How to Keep Your Dog off The Furniture

Most dog owners make the same vow when they decide to bring home their fur baby: they promise themselves and their family that Fido will NEVER be allowed on the sofa. Sadly for them, Fido didn’t get the memo and ultimately used those soft furniture as his own! 

Keep Dog Off Furniture[tcb-script async=”” src=”//″][/tcb-script]

So why do dogs like being on the furniture so much? What it is about our stuff they just have to clamber all over? The answer is incredibly simple: take the sofa for example, it is a soft, squishy, comfy place to lay one’s head. It comes with the added bonus of extra cuddles with you or if you’re not there, it smells of you (which is equally reassuring to him). 

The floor on the other hand is hard. But don’t despair, there are things you can do to keep him off the furniture. We cover 4 of them below that you can try. 

1. Buy a dog bed

Give your pup has his own bed from day one (especially to save your furniture from the destructive chewing and accident prone phases) and don’t let him up on the sofa until he’s at least 1 year old. You want him to learn to be independent of you, that he can sleep, relax and be apart from you without his world coming crashing down. Just think how much you value your bed, he too will appreciate having a safe place that is only his that he can retreat to at night and for naps (it should also limit the amount of fur and hair he is likely to spread around the house).

If he is really reluctant to go to his bed show him that it is a fun place to be: occasionally throw treats in there to encourage him in, or place toys in there for him to play with. The more you can reinforce positive association with the bed, the happier he will be to spend time in there.

2. Use treats as reward

If you don’t mind having him on the sofa, but you do want him to get off it, willingly, from time to time, then you are going to have to teach him the ‘off’ command. The easiest way to teach a dog anything is through their stomachs. The first thing you will want to do is teach your dog that good behavior results in a treat being rewarded. Once he knows he will get a treat when he is good, pick a word that you want to use to get him off the sofa, maybe ‘floor’. Say your word and toss a treat on the floor, make sure he sees it land, he will follow it. Keep practicing when he is on the sofa.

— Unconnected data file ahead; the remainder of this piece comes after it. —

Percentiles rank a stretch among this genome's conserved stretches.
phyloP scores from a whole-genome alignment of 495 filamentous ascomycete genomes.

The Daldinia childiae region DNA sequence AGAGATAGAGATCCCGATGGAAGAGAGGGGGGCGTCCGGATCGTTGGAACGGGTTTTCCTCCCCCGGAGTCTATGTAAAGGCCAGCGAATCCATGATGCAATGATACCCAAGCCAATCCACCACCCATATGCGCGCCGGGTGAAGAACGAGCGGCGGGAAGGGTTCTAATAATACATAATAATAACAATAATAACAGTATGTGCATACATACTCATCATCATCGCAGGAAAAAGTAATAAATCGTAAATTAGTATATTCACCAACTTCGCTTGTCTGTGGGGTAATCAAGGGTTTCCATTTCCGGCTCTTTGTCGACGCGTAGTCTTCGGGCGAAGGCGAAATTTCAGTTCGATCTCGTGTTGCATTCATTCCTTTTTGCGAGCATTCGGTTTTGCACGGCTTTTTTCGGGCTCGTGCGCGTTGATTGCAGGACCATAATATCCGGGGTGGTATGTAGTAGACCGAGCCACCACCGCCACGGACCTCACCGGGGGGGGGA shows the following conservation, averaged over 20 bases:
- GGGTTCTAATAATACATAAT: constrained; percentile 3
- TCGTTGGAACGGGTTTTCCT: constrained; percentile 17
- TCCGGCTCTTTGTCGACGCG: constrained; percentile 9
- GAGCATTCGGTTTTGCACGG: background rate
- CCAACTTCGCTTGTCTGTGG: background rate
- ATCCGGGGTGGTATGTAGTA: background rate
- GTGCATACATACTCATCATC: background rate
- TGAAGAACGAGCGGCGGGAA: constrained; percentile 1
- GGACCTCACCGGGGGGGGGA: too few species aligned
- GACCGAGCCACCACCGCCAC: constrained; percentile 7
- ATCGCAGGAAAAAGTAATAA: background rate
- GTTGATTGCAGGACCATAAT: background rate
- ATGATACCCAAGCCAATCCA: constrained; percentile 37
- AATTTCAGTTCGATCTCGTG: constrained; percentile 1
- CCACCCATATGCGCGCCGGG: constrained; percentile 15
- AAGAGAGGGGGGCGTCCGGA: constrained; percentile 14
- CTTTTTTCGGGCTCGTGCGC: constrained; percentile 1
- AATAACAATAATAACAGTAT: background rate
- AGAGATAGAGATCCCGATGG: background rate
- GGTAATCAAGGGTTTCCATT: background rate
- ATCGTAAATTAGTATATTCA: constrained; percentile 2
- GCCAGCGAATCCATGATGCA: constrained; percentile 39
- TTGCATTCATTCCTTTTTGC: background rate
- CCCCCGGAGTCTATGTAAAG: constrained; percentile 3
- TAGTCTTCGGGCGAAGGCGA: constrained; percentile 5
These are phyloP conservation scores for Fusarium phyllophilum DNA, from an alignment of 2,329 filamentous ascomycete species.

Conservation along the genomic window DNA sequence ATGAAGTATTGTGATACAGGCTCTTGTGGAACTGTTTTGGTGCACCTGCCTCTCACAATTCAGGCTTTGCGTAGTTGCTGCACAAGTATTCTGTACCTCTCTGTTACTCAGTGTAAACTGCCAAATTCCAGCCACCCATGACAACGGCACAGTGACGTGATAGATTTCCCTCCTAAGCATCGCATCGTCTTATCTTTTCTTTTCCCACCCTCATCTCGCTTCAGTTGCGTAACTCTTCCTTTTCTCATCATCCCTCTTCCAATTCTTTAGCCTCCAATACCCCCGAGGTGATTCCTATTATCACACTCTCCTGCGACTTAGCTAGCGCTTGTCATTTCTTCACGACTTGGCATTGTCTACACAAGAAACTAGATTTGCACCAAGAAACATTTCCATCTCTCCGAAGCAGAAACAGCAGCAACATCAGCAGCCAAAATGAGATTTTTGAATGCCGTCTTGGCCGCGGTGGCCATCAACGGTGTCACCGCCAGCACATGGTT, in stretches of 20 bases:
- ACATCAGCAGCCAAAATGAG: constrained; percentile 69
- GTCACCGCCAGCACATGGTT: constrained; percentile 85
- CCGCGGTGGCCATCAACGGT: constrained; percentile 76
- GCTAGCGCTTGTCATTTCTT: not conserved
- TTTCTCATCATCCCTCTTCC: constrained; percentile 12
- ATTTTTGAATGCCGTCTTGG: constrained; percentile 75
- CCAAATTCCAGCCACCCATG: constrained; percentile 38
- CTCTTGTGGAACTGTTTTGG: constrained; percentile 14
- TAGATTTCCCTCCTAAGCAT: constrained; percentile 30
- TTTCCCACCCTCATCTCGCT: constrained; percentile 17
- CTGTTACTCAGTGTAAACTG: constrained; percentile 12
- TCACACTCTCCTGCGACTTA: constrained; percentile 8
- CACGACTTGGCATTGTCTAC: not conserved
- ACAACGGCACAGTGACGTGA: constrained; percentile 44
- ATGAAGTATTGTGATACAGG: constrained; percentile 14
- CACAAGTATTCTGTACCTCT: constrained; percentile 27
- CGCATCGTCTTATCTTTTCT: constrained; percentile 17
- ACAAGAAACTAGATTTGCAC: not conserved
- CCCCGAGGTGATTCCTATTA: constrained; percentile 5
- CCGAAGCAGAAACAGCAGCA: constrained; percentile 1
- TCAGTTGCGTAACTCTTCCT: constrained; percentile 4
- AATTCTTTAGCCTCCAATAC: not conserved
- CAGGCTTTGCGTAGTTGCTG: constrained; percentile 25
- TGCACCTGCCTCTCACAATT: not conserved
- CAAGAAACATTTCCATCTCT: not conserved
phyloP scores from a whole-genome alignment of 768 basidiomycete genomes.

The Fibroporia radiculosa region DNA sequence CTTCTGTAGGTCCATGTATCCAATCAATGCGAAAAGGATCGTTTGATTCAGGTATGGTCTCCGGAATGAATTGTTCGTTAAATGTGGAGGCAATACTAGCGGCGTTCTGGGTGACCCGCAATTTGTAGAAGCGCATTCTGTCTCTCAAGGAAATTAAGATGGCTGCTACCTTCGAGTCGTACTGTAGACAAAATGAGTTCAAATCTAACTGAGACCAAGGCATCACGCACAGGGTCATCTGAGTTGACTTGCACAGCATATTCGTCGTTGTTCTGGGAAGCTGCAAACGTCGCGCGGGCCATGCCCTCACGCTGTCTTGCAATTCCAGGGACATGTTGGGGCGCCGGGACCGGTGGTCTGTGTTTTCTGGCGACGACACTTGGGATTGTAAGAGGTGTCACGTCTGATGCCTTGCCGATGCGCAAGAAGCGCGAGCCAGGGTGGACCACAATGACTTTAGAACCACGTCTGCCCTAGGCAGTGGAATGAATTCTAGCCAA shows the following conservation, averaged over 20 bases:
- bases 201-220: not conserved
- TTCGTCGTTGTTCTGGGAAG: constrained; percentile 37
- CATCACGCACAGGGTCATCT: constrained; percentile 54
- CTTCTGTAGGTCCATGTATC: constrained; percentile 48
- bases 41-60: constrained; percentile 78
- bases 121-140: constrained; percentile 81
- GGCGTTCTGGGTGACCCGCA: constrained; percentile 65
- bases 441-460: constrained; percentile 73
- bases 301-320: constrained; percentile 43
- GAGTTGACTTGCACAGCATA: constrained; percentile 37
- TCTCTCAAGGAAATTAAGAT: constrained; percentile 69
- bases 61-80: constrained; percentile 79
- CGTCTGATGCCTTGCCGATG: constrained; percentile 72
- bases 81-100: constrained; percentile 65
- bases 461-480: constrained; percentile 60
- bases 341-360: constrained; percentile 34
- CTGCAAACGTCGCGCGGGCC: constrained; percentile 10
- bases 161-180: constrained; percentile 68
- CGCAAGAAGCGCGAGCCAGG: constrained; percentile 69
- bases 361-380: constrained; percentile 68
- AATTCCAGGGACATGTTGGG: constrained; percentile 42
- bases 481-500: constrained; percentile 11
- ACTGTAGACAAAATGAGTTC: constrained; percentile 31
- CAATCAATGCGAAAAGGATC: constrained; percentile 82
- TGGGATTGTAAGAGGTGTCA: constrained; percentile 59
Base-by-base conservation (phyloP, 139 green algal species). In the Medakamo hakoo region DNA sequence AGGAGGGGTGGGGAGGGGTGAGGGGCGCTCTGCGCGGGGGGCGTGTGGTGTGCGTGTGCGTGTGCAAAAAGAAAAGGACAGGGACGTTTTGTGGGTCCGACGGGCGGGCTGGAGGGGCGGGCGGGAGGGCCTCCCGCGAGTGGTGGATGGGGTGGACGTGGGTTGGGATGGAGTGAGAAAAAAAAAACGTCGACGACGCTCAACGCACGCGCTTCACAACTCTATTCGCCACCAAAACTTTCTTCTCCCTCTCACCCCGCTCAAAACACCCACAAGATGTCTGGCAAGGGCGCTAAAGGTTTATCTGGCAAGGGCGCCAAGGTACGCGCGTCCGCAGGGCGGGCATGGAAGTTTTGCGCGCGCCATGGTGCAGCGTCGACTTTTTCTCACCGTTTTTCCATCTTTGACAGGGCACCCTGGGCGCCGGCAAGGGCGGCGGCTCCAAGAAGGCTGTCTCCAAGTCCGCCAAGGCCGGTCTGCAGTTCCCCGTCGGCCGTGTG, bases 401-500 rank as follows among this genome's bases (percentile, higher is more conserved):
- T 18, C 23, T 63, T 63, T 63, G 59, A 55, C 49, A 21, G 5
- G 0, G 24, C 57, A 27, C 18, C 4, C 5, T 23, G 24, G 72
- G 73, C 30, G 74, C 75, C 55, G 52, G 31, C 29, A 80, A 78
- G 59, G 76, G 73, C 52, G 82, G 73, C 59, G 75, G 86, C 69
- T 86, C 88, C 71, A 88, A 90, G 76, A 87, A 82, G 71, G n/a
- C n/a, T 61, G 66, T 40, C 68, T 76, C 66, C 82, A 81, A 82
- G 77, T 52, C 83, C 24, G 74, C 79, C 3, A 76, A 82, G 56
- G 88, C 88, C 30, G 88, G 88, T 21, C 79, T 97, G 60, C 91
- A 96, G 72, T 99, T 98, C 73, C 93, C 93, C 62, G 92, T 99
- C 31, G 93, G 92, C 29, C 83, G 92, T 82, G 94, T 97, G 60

After a while say your word and pretend to throw the treat. When he gets off to go looking for it give him a treat from your other hand. Repeat a few more times until you feel you can cut the treats down and replace them with praise instead. Just occasionally however reward him with a treat when he does get off the sofa, it will keep him on his toes!

3. Block access to furniture

Set upturned laundry baskets on the cushions. Turn dining chairs upside down on the cushions. Make your sofa as inaccessible to Fido as you possibly can. If however you come home to find your barricades in pieces, next time booby trap them. Half fill empty water bottles and Tupperware containers with small stones or pebbles. Place the rattlers in the barricades, then when Fido tries to hop on the sofa he will dislodge them and send the rattlers flying, they will make a very loud, scary noise. Experience has shown this will send him running!

4. Use a Training Collar

This is a bit controversial method. Some people don’t recommend training collars at all no matter what. But if you see no other positive re-enforcement methods to keep your dog off furniture, then you can use a training collar. You may check out some of the best dog shock collars reviewed at Dog Collar Zone website from where you can choose a suitable collar. 

In summary, it doesn’t have to be a losing battle, there are options: many tricks and tips that you can apply to keep him at arms length. Make life easy for yourself from the off by teaching your dog that couch time, or being on any of your furniture, is a privilege that is earned, not assumed. Make his bed space as appealing as possible to convince him that he doesn’t have to be in yours and always reward good behaviour. If all else fails and you can, just shut the door and ban him from going in. He can’t get on the couch if he can’t into the room!

[tcb-script async=”” src=”//”][/tcb-script]
error: Content is protected !!